Now we have valid base64 encoded data, which we can decode, so we can read the binary data e must start with at the appropriate offset.
We also have to make sure our constructed e will work for our purpose, for which it must suffice gcd(e, phi(n)) == 1, where phi is Euler's totient function. We also should make sure e is a good one. See RSA encryption for details on that, I'll ignore that for now, as I think it is incredibly improbable that the e we just generated is an insecure one. see Security
Now (e, n) forms our new public key.
Find matching private key
Of course we now need to build a new private key as well, so things will actually work. For this we just need to find a d such that ed == 1 mod phi(n). This can easily be done with the extended Euclidean algorithm. Afterwards (d, n) forms our new private key. We also adjust some exponents needed for the DER structure.
Write new keys
Now we just pack everything back into an SSH-readable format. Generating vanilla.new.pub for the public key and vanilla.new for the private one.
vanilla.new looks something like this:
-----BEGIN RSA PRIVATE KEY----- ... Sfi4qNtOdgYVmw0PLapUWNdnic9F0TX2sd26ClhkbTFRpYrztkJmn6QWRwIWAQAA ++++thialfihar+org++++++5wKBgHztCABqupzX2es0+HjbBPe4roRCFeAE8CsV IqYsVuKxz+WeHyE6BL+mDLVueYqOggx5IHYla95Z5WGiBruXBKN+yfR9V+rRDn7b ... -----END RSA PRIVATE KEY-----
and more importantly our public key:
ssh-rsa AAAAB3NzaC1yc2EAAAAWAQAA++++thialfihar+org++++++5wAAA IEAztjiJrTBHEH497zGFynVJsCIFofVEx0kavgBdY+88RbkHVklqKiV2oTKDM RU6JpQW7dcoJUT6zRIAjtimSbReKAlpGD+g42k6CLXyg+1bnuY2ytX20n4uKj bTnYGFZsNDy2qVFjXZ4nPRdE19rHdugpYZG0xUaWK87ZCZp+kFkc= firstname.lastname@example.org
And there we have our message. Interestingly it also shows in the private key file. I haven't looked into that, but I think that'll be due to certain key lengths and isn't always the case, as it'll only happen if our binary data of e starts at an offset divisible by 6 in the DER structure for the private key.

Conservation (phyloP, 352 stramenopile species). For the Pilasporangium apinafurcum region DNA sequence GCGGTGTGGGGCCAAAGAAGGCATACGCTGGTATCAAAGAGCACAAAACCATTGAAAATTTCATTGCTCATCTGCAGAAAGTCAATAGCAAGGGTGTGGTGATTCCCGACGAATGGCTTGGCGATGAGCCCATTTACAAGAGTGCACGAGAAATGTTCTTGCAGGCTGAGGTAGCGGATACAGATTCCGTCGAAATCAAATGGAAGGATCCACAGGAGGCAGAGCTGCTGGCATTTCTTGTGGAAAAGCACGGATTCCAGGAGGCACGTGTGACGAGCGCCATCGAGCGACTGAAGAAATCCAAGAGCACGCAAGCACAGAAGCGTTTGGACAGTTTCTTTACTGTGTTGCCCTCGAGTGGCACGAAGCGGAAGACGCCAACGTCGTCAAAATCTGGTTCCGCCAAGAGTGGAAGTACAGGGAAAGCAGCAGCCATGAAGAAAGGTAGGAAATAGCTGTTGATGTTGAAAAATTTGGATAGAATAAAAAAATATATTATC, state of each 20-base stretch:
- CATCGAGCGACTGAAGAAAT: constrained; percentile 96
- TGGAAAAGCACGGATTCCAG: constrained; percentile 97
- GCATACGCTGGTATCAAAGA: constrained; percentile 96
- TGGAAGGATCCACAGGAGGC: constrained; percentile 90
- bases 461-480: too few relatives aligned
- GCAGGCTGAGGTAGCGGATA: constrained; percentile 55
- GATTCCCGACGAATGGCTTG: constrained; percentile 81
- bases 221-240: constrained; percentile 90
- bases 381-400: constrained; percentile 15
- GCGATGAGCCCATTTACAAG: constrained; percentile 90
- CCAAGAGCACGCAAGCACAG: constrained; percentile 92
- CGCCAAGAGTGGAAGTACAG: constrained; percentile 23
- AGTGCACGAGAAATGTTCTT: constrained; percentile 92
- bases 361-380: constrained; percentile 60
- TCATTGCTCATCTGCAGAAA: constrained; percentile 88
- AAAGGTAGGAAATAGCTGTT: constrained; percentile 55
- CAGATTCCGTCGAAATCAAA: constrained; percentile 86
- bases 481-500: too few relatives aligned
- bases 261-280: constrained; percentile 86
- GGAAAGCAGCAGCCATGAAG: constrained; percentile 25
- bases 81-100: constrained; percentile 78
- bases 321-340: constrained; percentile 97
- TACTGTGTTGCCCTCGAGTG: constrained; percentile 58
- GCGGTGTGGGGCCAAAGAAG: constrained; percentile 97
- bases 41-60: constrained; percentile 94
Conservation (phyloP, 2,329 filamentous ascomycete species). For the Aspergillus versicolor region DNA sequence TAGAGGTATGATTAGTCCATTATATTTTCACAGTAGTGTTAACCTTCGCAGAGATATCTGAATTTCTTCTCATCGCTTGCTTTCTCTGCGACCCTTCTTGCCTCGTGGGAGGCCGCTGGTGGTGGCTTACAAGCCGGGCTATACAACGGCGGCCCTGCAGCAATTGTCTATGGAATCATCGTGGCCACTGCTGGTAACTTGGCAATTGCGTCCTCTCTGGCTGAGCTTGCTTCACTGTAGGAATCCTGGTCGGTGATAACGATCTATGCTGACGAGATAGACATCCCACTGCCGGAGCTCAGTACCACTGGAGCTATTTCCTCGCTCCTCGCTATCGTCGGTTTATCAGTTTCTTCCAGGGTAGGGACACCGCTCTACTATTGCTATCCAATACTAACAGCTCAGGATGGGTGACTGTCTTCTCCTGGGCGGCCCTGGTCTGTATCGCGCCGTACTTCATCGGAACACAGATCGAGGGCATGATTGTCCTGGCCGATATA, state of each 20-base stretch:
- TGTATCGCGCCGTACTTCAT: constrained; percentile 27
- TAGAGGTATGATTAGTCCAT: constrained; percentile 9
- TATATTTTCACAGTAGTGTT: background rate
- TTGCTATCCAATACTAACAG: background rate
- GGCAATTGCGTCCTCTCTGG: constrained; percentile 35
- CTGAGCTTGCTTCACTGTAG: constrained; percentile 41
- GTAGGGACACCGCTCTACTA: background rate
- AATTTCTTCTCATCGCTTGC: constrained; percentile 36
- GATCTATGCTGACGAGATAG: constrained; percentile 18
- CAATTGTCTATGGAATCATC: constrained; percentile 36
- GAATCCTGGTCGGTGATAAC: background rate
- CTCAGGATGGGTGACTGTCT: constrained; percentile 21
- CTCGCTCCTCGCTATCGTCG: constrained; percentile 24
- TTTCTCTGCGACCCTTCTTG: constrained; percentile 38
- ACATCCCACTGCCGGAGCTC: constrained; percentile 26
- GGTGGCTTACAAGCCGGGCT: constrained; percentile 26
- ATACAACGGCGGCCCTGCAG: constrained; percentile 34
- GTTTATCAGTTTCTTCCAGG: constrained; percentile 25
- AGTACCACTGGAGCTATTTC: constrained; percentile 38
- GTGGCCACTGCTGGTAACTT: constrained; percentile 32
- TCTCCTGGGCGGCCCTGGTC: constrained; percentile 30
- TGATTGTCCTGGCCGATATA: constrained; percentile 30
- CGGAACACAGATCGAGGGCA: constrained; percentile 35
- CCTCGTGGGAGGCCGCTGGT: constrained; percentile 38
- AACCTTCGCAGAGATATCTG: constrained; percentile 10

The message could have any length, really, as e could grow as much as you like. I haven't actually tried it with a very long message, mind you. And SSH might very well complain if e > n, even tho that'd work mathematically. Either way, you could make a larger key pair with n having a size of 16KB or more, which would allow a message of roughly 21KB (due to base64 encoding) even if SSH requires e < n.
I'm pretty sure the strength of the new key pair is the same as the strength of the key pair it is based on.
The modulus n is never changed, so it is still as secure a modulus as it was when your initial key was generated.
However, I haven't investigated much what special properties e should have for maximal security. I guess it should be checked whether m^e == m mod n for awkwardly many m, but I think that's a very improbable case.
The fancy keys might be slightly slower for identification or even encryption purposes, as e is used as an exponent in RSA encryption and is usually small. The vanilla keys will often have a one-byte integer, for instance e = 35. Since we build a very large e, any computation using it as an exponent will slow down a little. However, for SSH purposes this shouldn't really be noticible, as the growth is linear in the number of bits of e.
I wrote a Python script to generate a partly semantic key for any SSH RSA key, see page attachments. Syntax for the example is as follows:
/> ./fancy_ssh_rsa_key.py ./vanilla '++++thialfihar+org++++'
All spaces will be replaced by +s and all other non-base64 chars will become /s.
NOTE: the source key pair must be unencrypted, as the script can't read private key files with a passphrase.